Generic anti-inflammatory causes significantly fewer gastrointestinal complications than branded medications
DALLAS - Nov. 11, 2004 - People in search of pain relief who take the generic anti-inflammatory etodolac suffer 60 percent fewer gastrointestinal complications than those who take similar drugs, according to researchers at UT Southwestern Medical Center at Dallas and the Dallas Veterans Affairs Medical Center.
Use of the drug etodolac instead of drugs like Celebrex or Bextra could save the Veterans health-care system alone about $40 million annually.
"Since etodolac is available as a generic medicine, as much as an 80 percent cost savings can be achieved if patients were to use it rather than branded medications such as Celebrex or Bextra," said Dr. Byron Cryer, associate professor of internal medicine at UT Southwestern, a VA physician and senior author of the study published in the November issue of Gastroenterology. "In the 13 years of etodolac's use in the United States, there have been no reports of increases in cardiovascular events associated with this drug either."
Etodolac is a non-steroidal anti-inflammatory drug (NSAID) in the same class as Celebrex. It was first released in the United States in 1991 as a pain reliever and arthritis treatment but has since gone off patent and is generically available.
In the study, Dr. Cryer and his colleagues at UT Southwestern and the Dallas VA evaluated more than 16,000 patients who, over a three-year period from 1999-2001, used either etodolac or naproxen, an over-the-counter pain reliever. Earlier studies indicated etodolac might be safer in the gastrointestinal tract, but none had evaluated its potential effects to reduce gastrointestinal ulcer complications such as bleeding.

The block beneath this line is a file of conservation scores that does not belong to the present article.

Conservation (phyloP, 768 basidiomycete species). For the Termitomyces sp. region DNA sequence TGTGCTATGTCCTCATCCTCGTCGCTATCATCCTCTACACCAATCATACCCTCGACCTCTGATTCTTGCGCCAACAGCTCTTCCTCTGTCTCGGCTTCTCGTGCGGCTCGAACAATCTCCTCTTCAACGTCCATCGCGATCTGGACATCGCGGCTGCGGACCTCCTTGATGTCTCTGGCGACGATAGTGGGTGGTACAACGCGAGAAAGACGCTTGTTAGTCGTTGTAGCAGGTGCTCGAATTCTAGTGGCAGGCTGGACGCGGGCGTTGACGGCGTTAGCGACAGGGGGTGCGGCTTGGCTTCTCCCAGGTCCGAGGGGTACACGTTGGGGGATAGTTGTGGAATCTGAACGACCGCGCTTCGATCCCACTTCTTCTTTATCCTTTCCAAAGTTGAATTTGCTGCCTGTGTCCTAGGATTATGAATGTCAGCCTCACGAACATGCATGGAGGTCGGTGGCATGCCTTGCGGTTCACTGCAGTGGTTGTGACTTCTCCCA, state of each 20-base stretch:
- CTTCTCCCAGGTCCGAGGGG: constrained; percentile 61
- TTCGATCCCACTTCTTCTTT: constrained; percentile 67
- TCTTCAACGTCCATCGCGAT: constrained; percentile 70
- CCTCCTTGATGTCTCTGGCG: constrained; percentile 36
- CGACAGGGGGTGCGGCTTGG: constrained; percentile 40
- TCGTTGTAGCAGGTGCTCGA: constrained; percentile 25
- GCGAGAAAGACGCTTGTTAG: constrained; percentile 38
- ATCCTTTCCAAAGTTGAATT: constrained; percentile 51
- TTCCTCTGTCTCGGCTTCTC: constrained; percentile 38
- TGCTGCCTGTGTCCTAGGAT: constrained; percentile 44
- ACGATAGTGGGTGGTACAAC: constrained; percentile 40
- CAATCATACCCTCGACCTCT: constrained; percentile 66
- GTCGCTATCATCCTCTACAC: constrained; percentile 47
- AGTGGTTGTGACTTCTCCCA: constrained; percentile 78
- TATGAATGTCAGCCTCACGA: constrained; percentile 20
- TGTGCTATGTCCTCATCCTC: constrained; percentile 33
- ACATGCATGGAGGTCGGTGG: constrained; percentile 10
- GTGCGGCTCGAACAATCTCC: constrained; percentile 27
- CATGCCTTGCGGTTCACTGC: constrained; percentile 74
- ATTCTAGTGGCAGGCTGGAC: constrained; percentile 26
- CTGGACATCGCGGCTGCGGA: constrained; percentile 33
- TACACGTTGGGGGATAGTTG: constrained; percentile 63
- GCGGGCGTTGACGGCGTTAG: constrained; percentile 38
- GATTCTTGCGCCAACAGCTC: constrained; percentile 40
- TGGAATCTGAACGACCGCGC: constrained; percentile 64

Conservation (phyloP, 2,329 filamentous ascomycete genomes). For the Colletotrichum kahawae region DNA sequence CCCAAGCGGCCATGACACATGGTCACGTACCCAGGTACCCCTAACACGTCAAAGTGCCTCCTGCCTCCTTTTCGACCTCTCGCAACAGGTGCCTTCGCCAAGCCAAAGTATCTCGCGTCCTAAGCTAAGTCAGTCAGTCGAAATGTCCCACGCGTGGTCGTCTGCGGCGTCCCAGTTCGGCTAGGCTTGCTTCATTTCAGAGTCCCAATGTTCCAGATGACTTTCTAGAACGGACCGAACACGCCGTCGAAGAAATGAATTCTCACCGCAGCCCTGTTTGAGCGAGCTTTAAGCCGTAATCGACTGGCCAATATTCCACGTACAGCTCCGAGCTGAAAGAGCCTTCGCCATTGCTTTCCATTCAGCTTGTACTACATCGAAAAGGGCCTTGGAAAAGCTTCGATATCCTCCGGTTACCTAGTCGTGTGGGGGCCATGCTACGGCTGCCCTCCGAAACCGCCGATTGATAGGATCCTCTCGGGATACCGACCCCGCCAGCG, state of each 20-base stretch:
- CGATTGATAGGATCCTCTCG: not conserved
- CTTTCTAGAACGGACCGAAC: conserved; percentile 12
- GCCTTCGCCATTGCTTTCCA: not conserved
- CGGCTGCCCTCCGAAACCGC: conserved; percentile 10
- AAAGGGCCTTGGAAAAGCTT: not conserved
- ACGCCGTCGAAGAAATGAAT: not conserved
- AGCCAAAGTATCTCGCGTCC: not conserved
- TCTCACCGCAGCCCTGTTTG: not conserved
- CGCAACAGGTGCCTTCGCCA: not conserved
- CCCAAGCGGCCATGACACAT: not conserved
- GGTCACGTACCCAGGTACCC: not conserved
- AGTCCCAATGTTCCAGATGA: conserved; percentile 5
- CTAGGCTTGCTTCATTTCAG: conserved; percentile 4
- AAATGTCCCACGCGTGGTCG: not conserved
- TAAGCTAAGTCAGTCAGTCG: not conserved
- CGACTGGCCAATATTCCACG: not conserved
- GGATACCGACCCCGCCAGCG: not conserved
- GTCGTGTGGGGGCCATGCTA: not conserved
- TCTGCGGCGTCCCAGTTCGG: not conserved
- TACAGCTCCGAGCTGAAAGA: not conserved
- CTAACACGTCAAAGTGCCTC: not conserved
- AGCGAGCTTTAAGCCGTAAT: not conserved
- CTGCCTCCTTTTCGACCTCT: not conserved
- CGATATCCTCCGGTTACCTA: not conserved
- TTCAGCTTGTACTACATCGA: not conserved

When compared to naproxen, etodolac reduced rates of complication by more than 60 percent. This resulted in fewer hospitalizations for bleeding or perforated ulcers in patients taking NSAIDs.
Further, the decrease in ulcer complications with etodolac was as great as or greater than those seen in earlier studies with Celebrex or Vioxx.
As a result, the Pharmacy Benefits Management Strategic Healthcare Group for the Veterans Health Care Administration has recommended that all patients in their system currently on Vioxx be considered for conversion to etodolac.
"Once several other large health-care plans become aware of the safety data with etodolac and its cost-saving potential, many others may soon follow the lead of the VA," said Dr. Cryer, associate dean for minority affairs at UT Southwestern.
Other contributors to the Gastroenterology study were Dr. Salahuddin Kazi, associate professor of internal medicine, and Dr. George Sarosi Jr., assistant professor of GI/endocrine surgery, at UT Southwestern; and Dr. Rick Weideman, Dr. Kevin Kelly, Dr. Anh Cung, Dr. Kevin Roberts, Dr. Herbert Smith and Dr. Bertis Little of the Dallas Veterans Affairs Medical Center.
Research was supported by the Dallas VA.
Media Contact: Scott Maier
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